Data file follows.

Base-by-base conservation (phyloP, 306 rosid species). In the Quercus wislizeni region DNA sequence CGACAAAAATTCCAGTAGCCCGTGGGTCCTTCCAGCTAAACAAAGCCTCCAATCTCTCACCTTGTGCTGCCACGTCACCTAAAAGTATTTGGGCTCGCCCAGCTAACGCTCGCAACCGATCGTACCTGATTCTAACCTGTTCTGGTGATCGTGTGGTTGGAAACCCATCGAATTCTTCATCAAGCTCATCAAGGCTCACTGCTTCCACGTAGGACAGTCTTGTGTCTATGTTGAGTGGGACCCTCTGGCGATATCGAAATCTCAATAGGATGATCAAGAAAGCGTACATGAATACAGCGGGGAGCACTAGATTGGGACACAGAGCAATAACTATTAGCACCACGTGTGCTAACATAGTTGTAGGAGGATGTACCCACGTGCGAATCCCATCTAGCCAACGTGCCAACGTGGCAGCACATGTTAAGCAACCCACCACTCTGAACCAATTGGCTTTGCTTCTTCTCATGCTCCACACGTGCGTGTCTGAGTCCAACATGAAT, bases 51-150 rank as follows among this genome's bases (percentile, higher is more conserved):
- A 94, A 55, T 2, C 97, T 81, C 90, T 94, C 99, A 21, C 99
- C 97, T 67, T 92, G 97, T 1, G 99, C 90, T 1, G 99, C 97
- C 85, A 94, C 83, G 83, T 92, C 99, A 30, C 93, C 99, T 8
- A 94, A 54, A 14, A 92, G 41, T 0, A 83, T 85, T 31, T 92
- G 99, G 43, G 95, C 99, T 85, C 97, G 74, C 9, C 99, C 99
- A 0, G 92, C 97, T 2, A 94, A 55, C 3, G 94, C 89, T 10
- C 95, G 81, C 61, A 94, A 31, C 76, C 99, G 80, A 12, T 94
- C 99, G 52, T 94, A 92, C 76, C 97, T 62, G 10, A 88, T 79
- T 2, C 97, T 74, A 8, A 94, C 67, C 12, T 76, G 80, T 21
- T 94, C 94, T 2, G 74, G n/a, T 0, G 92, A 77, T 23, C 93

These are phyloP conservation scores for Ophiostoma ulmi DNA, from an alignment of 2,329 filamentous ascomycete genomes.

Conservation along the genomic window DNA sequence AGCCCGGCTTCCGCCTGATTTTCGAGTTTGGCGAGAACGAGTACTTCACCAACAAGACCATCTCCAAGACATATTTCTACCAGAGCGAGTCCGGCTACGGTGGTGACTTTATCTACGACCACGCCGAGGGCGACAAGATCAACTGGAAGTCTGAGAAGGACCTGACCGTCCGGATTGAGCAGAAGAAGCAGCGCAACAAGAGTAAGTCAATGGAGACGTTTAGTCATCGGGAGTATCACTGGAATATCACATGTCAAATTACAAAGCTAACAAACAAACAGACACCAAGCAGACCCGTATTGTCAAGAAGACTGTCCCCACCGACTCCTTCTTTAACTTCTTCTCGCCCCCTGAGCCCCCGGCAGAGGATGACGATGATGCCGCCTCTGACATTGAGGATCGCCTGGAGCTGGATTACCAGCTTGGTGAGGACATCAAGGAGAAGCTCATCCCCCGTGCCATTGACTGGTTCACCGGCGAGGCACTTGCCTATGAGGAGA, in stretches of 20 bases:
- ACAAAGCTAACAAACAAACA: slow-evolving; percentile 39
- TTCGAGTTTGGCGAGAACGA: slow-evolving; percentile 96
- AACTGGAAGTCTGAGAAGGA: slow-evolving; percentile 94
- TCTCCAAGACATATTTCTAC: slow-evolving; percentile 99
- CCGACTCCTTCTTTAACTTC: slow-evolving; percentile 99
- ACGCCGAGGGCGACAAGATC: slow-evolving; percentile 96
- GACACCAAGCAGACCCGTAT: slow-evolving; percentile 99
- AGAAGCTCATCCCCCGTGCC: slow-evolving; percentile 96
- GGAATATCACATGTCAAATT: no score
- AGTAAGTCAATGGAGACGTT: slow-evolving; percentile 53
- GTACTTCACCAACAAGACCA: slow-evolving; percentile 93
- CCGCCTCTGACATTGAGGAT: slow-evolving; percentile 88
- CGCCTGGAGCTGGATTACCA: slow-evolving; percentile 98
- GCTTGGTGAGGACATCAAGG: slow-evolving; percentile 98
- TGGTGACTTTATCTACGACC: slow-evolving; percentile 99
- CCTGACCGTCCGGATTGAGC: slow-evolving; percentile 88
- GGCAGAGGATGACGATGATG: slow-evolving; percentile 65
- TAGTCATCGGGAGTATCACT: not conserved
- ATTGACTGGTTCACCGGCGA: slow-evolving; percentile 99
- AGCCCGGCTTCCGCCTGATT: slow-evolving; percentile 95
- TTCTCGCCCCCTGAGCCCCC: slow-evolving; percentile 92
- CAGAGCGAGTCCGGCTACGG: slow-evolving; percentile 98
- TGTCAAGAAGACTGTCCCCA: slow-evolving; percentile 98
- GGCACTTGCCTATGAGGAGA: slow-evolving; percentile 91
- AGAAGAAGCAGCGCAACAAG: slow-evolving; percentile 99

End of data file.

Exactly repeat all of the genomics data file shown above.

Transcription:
Base-by-base conservation (phyloP, 306 rosid species). In the Quercus wislizeni region DNA sequence CGACAAAAATTCCAGTAGCCCGTGGGTCCTTCCAGCTAAACAAAGCCTCCAATCTCTCACCTTGTGCTGCCACGTCACCTAAAAGTATTTGGGCTCGCCCAGCTAACGCTCGCAACCGATCGTACCTGATTCTAACCTGTTCTGGTGATCGTGTGGTTGGAAACCCATCGAATTCTTCATCAAGCTCATCAAGGCTCACTGCTTCCACGTAGGACAGTCTTGTGTCTATGTTGAGTGGGACCCTCTGGCGATATCGAAATCTCAATAGGATGATCAAGAAAGCGTACATGAATACAGCGGGGAGCACTAGATTGGGACACAGAGCAATAACTATTAGCACCACGTGTGCTAACATAGTTGTAGGAGGATGTACCCACGTGCGAATCCCATCTAGCCAACGTGCCAACGTGGCAGCACATGTTAAGCAACCCACCACTCTGAACCAATTGGCTTTGCTTCTTCTCATGCTCCACACGTGCGTGTCTGAGTCCAACATGAAT, bases 51-150 rank as follows among this genome's bases (percentile, higher is more conserved):
- A 94, A 55, T 2, C 97, T 81, C 90, T 94, C 99, A 21, C 99
- C 97, T 67, T 92, G 97, T 1, G 99, C 90, T 1, G 99, C 97
- C 85, A 94, C 83, G 83, T 92, C 99, A 30, C 93, C 99, T 8
- A 94, A 54, A 14, A 92, G 41, T 0, A 83, T 85, T 31, T 92
- G 99, G 43, G 95, C 99, T 85, C 97, G 74, C 9, C 99, C 99
- A 0, G 92, C 97, T 2, A 94, A 55, C 3, G 94, C 89, T 10
- C 95, G 81, C 61, A 94, A 31, C 76, C 99, G 80, A 12, T 94
- C 99, G 52, T 94, A 92, C 76, C 97, T 62, G 10, A 88, T 79
- T 2, C 97, T 74, A 8, A 94, C 67, C 12, T 76, G 80, T 21
- T 94, C 94, T 2, G 74, G n/a, T 0, G 92, A 77, T 23, C 93

These are phyloP conservation scores for Ophiostoma ulmi DNA, from an alignment of 2,329 filamentous ascomycete genomes.

Conservation along the genomic window DNA sequence AGCCCGGCTTCCGCCTGATTTTCGAGTTTGGCGAGAACGAGTACTTCACCAACAAGACCATCTCCAAGACATATTTCTACCAGAGCGAGTCCGGCTACGGTGGTGACTTTATCTACGACCACGCCGAGGGCGACAAGATCAACTGGAAGTCTGAGAAGGACCTGACCGTCCGGATTGAGCAGAAGAAGCAGCGCAACAAGAGTAAGTCAATGGAGACGTTTAGTCATCGGGAGTATCACTGGAATATCACATGTCAAATTACAAAGCTAACAAACAAACAGACACCAAGCAGACCCGTATTGTCAAGAAGACTGTCCCCACCGACTCCTTCTTTAACTTCTTCTCGCCCCCTGAGCCCCCGGCAGAGGATGACGATGATGCCGCCTCTGACATTGAGGATCGCCTGGAGCTGGATTACCAGCTTGGTGAGGACATCAAGGAGAAGCTCATCCCCCGTGCCATTGACTGGTTCACCGGCGAGGCACTTGCCTATGAGGAGA, in stretches of 20 bases:
- ACAAAGCTAACAAACAAACA: slow-evolving; percentile 39
- TTCGAGTTTGGCGAGAACGA: slow-evolving; percentile 96
- AACTGGAAGTCTGAGAAGGA: slow-evolving; percentile 94
- TCTCCAAGACATATTTCTAC: slow-evolving; percentile 99
- CCGACTCCTTCTTTAACTTC: slow-evolving; percentile 99
- ACGCCGAGGGCGACAAGATC: slow-evolving; percentile 96
- GACACCAAGCAGACCCGTAT: slow-evolving; percentile 99
- AGAAGCTCATCCCCCGTGCC: slow-evolving; percentile 96
- GGAATATCACATGTCAAATT: no score
- AGTAAGTCAATGGAGACGTT: slow-evolving; percentile 53
- GTACTTCACCAACAAGACCA: slow-evolving; percentile 93
- CCGCCTCTGACATTGAGGAT: slow-evolving; percentile 88
- CGCCTGGAGCTGGATTACCA: slow-evolving; percentile 98
- GCTTGGTGAGGACATCAAGG: slow-evolving; percentile 98
- TGGTGACTTTATCTACGACC: slow-evolving; percentile 99
- CCTGACCGTCCGGATTGAGC: slow-evolving; percentile 88
- GGCAGAGGATGACGATGATG: slow-evolving; percentile 65
- TAGTCATCGGGAGTATCACT: not conserved
- ATTGACTGGTTCACCGGCGA: slow-evolving; percentile 99
- AGCCCGGCTTCCGCCTGATT: slow-evolving; percentile 95
- TTCTCGCCCCCTGAGCCCCC: slow-evolving; percentile 92
- CAGAGCGAGTCCGGCTACGG: slow-evolving; percentile 98
- TGTCAAGAAGACTGTCCCCA: slow-evolving; percentile 98
- GGCACTTGCCTATGAGGAGA: slow-evolving; percentile 91
- AGAAGAAGCAGCGCAACAAG: slow-evolving; percentile 99